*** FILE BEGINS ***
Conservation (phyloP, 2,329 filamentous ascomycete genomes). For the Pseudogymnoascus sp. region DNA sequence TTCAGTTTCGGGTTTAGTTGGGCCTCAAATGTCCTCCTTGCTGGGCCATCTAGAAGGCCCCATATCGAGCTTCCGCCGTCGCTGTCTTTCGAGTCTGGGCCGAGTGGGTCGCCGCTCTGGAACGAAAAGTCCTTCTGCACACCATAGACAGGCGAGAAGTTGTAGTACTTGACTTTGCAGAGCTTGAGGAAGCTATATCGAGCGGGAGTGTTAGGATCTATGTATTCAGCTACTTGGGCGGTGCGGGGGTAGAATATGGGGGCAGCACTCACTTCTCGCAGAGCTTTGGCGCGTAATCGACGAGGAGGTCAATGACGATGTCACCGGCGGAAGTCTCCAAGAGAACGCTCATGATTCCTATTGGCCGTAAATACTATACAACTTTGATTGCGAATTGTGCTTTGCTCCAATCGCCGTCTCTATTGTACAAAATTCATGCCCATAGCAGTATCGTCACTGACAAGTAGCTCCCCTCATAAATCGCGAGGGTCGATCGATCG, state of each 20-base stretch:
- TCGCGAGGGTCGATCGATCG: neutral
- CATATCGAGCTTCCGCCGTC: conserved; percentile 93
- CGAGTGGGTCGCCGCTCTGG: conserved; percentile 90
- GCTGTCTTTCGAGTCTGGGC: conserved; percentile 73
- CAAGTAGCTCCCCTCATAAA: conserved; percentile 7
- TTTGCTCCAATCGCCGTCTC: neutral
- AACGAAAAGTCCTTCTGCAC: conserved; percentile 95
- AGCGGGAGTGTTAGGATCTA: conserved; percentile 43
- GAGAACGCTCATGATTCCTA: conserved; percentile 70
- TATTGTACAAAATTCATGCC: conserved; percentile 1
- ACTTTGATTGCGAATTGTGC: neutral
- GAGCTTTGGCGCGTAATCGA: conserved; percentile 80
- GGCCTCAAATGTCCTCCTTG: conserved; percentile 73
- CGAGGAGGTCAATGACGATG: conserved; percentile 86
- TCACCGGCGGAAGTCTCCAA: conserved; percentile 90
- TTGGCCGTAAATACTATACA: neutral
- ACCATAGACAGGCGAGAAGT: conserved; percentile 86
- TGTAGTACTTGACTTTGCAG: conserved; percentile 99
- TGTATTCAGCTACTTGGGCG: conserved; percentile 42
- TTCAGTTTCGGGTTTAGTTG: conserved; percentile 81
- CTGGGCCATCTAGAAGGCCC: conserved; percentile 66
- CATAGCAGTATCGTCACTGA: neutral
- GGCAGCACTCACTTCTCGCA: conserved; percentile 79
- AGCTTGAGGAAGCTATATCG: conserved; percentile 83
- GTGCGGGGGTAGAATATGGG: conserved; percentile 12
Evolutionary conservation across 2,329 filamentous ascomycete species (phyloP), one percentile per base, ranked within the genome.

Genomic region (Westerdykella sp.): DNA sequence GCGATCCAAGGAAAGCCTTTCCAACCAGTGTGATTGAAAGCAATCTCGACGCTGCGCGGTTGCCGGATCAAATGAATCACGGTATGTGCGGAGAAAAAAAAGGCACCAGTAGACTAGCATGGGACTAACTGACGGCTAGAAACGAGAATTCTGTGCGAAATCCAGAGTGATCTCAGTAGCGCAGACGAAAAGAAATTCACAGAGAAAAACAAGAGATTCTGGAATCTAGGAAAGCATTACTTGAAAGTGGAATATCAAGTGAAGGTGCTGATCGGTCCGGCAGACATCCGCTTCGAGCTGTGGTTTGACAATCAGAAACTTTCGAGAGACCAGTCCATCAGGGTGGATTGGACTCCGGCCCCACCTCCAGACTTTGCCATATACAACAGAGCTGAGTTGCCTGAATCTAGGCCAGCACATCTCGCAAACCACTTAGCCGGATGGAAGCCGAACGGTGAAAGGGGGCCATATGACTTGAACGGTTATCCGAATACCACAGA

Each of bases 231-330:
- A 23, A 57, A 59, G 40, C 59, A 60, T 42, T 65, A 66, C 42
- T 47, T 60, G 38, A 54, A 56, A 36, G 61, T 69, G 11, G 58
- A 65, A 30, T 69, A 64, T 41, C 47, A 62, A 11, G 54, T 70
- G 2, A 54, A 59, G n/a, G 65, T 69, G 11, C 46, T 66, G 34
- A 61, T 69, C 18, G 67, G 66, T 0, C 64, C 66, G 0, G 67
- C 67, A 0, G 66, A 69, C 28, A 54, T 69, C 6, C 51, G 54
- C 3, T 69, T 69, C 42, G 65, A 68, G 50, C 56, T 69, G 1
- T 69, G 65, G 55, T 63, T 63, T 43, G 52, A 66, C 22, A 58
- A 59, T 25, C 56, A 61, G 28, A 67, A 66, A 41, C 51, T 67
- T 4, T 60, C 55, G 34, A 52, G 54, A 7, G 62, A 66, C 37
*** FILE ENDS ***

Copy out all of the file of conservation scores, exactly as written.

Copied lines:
Conservation (phyloP, 2,329 filamentous ascomycete genomes). For the Pseudogymnoascus sp. region DNA sequence TTCAGTTTCGGGTTTAGTTGGGCCTCAAATGTCCTCCTTGCTGGGCCATCTAGAAGGCCCCATATCGAGCTTCCGCCGTCGCTGTCTTTCGAGTCTGGGCCGAGTGGGTCGCCGCTCTGGAACGAAAAGTCCTTCTGCACACCATAGACAGGCGAGAAGTTGTAGTACTTGACTTTGCAGAGCTTGAGGAAGCTATATCGAGCGGGAGTGTTAGGATCTATGTATTCAGCTACTTGGGCGGTGCGGGGGTAGAATATGGGGGCAGCACTCACTTCTCGCAGAGCTTTGGCGCGTAATCGACGAGGAGGTCAATGACGATGTCACCGGCGGAAGTCTCCAAGAGAACGCTCATGATTCCTATTGGCCGTAAATACTATACAACTTTGATTGCGAATTGTGCTTTGCTCCAATCGCCGTCTCTATTGTACAAAATTCATGCCCATAGCAGTATCGTCACTGACAAGTAGCTCCCCTCATAAATCGCGAGGGTCGATCGATCG, state of each 20-base stretch:
- TCGCGAGGGTCGATCGATCG: neutral
- CATATCGAGCTTCCGCCGTC: conserved; percentile 93
- CGAGTGGGTCGCCGCTCTGG: conserved; percentile 90
- GCTGTCTTTCGAGTCTGGGC: conserved; percentile 73
- CAAGTAGCTCCCCTCATAAA: conserved; percentile 7
- TTTGCTCCAATCGCCGTCTC: neutral
- AACGAAAAGTCCTTCTGCAC: conserved; percentile 95
- AGCGGGAGTGTTAGGATCTA: conserved; percentile 43
- GAGAACGCTCATGATTCCTA: conserved; percentile 70
- TATTGTACAAAATTCATGCC: conserved; percentile 1
- ACTTTGATTGCGAATTGTGC: neutral
- GAGCTTTGGCGCGTAATCGA: conserved; percentile 80
- GGCCTCAAATGTCCTCCTTG: conserved; percentile 73
- CGAGGAGGTCAATGACGATG: conserved; percentile 86
- TCACCGGCGGAAGTCTCCAA: conserved; percentile 90
- TTGGCCGTAAATACTATACA: neutral
- ACCATAGACAGGCGAGAAGT: conserved; percentile 86
- TGTAGTACTTGACTTTGCAG: conserved; percentile 99
- TGTATTCAGCTACTTGGGCG: conserved; percentile 42
- TTCAGTTTCGGGTTTAGTTG: conserved; percentile 81
- CTGGGCCATCTAGAAGGCCC: conserved; percentile 66
- CATAGCAGTATCGTCACTGA: neutral
- GGCAGCACTCACTTCTCGCA: conserved; percentile 79
- AGCTTGAGGAAGCTATATCG: conserved; percentile 83
- GTGCGGGGGTAGAATATGGG: conserved; percentile 12
Evolutionary conservation across 2,329 filamentous ascomycete species (phyloP), one percentile per base, ranked within the genome.

Genomic region (Westerdykella sp.): DNA sequence GCGATCCAAGGAAAGCCTTTCCAACCAGTGTGATTGAAAGCAATCTCGACGCTGCGCGGTTGCCGGATCAAATGAATCACGGTATGTGCGGAGAAAAAAAAGGCACCAGTAGACTAGCATGGGACTAACTGACGGCTAGAAACGAGAATTCTGTGCGAAATCCAGAGTGATCTCAGTAGCGCAGACGAAAAGAAATTCACAGAGAAAAACAAGAGATTCTGGAATCTAGGAAAGCATTACTTGAAAGTGGAATATCAAGTGAAGGTGCTGATCGGTCCGGCAGACATCCGCTTCGAGCTGTGGTTTGACAATCAGAAACTTTCGAGAGACCAGTCCATCAGGGTGGATTGGACTCCGGCCCCACCTCCAGACTTTGCCATATACAACAGAGCTGAGTTGCCTGAATCTAGGCCAGCACATCTCGCAAACCACTTAGCCGGATGGAAGCCGAACGGTGAAAGGGGGCCATATGACTTGAACGGTTATCCGAATACCACAGA

Each of bases 231-330:
- A 23, A 57, A 59, G 40, C 59, A 60, T 42, T 65, A 66, C 42
- T 47, T 60, G 38, A 54, A 56, A 36, G 61, T 69, G 11, G 58
- A 65, A 30, T 69, A 64, T 41, C 47, A 62, A 11, G 54, T 70
- G 2, A 54, A 59, G n/a, G 65, T 69, G 11, C 46, T 66, G 34
- A 61, T 69, C 18, G 67, G 66, T 0, C 64, C 66, G 0, G 67
- C 67, A 0, G 66, A 69, C 28, A 54, T 69, C 6, C 51, G 54
- C 3, T 69, T 69, C 42, G 65, A 68, G 50, C 56, T 69, G 1
- T 69, G 65, G 55, T 63, T 63, T 43, G 52, A 66, C 22, A 58
- A 59, T 25, C 56, A 61, G 28, A 67, A 66, A 41, C 51, T 67
- T 4, T 60, C 55, G 34, A 52, G 54, A 7, G 62, A 66, C 37